Adam Wainwright is a central part of our shared experience as St. Louis Cardinals fans. He and Yadier Molina are the two most tenured members of the team by nearly six years. There is something comforting about Adam Wainwright on the mound, even when he’s bad. But I like it better when he’s good.
Tonight, Adam Wainwright made his first start for the Cardinals since May 13, a lackluster and whimpering outing against the San Diego Padres. While Wainwright’s starts this season before heading to the 60-day Disabled List were characterized by velocity drops and poor control, he pitched well in rehabilitation starts. But he did this against minor league teams. The Pittsburgh Pirates may not have a dominant lineup, but they do have a MLB lineup.
The first pitch of Adam Wainwright’s latest run with the big league club was a 90 MPH sinking fastball. Wainwright, even at his peak, was never a flamethrower, and while 90 may have been disappointing at one point in his career, it is better than what he was throwing in early 2018. If he has the curve, Wainwright doesn’t need high velocity. And later in the at-bat, after consecutive foul balls, Adam Frazier struck out swinging on a curve. Was it “peak” Wainwright curve? No, because peak Wainwright curve puts the Cardinals in The World Dang Series by sitting down one of the best hitters in baseball, but was it the next tier? Sure. It was really good.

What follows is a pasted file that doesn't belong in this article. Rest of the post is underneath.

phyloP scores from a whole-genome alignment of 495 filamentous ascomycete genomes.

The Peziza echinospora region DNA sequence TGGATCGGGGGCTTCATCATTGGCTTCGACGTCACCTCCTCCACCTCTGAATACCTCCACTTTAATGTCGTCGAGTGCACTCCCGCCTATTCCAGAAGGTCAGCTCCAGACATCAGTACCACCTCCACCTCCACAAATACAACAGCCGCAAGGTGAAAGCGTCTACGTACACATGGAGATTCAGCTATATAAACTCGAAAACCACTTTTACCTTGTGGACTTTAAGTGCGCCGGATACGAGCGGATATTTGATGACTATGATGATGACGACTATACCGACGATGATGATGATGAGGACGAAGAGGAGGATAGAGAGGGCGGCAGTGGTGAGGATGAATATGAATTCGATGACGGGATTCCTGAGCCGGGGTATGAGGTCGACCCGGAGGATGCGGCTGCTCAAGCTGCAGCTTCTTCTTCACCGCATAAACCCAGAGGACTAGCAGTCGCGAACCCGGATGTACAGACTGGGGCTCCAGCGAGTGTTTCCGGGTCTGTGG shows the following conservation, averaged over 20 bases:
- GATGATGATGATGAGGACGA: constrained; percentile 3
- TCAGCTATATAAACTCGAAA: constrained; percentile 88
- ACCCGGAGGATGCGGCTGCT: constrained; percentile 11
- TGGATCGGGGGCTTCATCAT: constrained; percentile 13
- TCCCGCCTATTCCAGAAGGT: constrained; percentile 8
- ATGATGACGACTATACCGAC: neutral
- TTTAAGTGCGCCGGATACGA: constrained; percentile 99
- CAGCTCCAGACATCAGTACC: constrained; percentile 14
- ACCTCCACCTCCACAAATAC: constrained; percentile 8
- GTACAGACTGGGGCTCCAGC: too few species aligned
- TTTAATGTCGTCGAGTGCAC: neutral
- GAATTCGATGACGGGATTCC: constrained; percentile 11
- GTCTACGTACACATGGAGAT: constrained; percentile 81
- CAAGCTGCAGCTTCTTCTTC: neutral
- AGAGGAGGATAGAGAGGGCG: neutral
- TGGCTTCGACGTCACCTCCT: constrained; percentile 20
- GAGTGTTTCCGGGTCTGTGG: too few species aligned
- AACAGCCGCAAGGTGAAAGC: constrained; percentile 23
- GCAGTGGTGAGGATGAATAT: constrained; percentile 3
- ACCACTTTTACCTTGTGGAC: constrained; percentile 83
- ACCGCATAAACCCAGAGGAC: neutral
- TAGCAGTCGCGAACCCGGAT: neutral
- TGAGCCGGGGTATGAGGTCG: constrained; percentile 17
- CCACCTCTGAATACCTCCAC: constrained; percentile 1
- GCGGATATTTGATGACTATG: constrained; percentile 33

The next batter, Starling Marte, grounded out to the shortstop, and Wainwright raised his peak velocity to 92. He threw a first-pitch ball, which was slightly concerning given his control issues earlier this season, but it was nothing too out of the ordinary. I’m not expecting perfect control. Accurately throwing a pitch is really hard.
Josh Bell had the inning’s best plate appearance by a mile, watching three balls and fouling off a pair of pitches, eventually singling on the inning’s seventh pitch. It was well hit but it was by no means crushed. It wasn’t a good batter faced for Wainwright, but any pitcher would take that as an outing’s low point. An innocuous Francisco Cervelli fly out to Harrison Bader ended the inning.
In the second inning, on three pitches, Wainwright led things off by striking out Corey Dickerson with a pair of curves and a four-seamer, with a 16 MPH gap between his curve average and fastball. Wainwright is clearly relying on his off-speed stuff, which is fine as long as your velocity is enough to keep batters honest (unless he magically starts throwing a knuckleball, and as much as I want to believe in Adam Wainwright, I’m going to draw the line there).
It was a more laborous next AB with Josh Harrison, but the result was the same for Adam Wainwright, though he threw the curve just one time out of six (Harrison fouled it off). The next at-bat, however, did not go as well, with Colin Moran parking Wainwright’s 85 MPH cutter into the right-center field seats. Jordy Mercer fell behind 0-2, looking at a 74 MPH curve and 90 MPH sinker, and eventually grounded to Paul DeJong, ending the inning with one run surrendered.
To this point, it looked like Adam Wainwright more or less has the pitches needed to survive, at least for a two-inning stretch, but it was still fair to wonder if the Moran home run was indicative of some kind of “if he misses, it could get ugly” trend. But again, far too early to tell.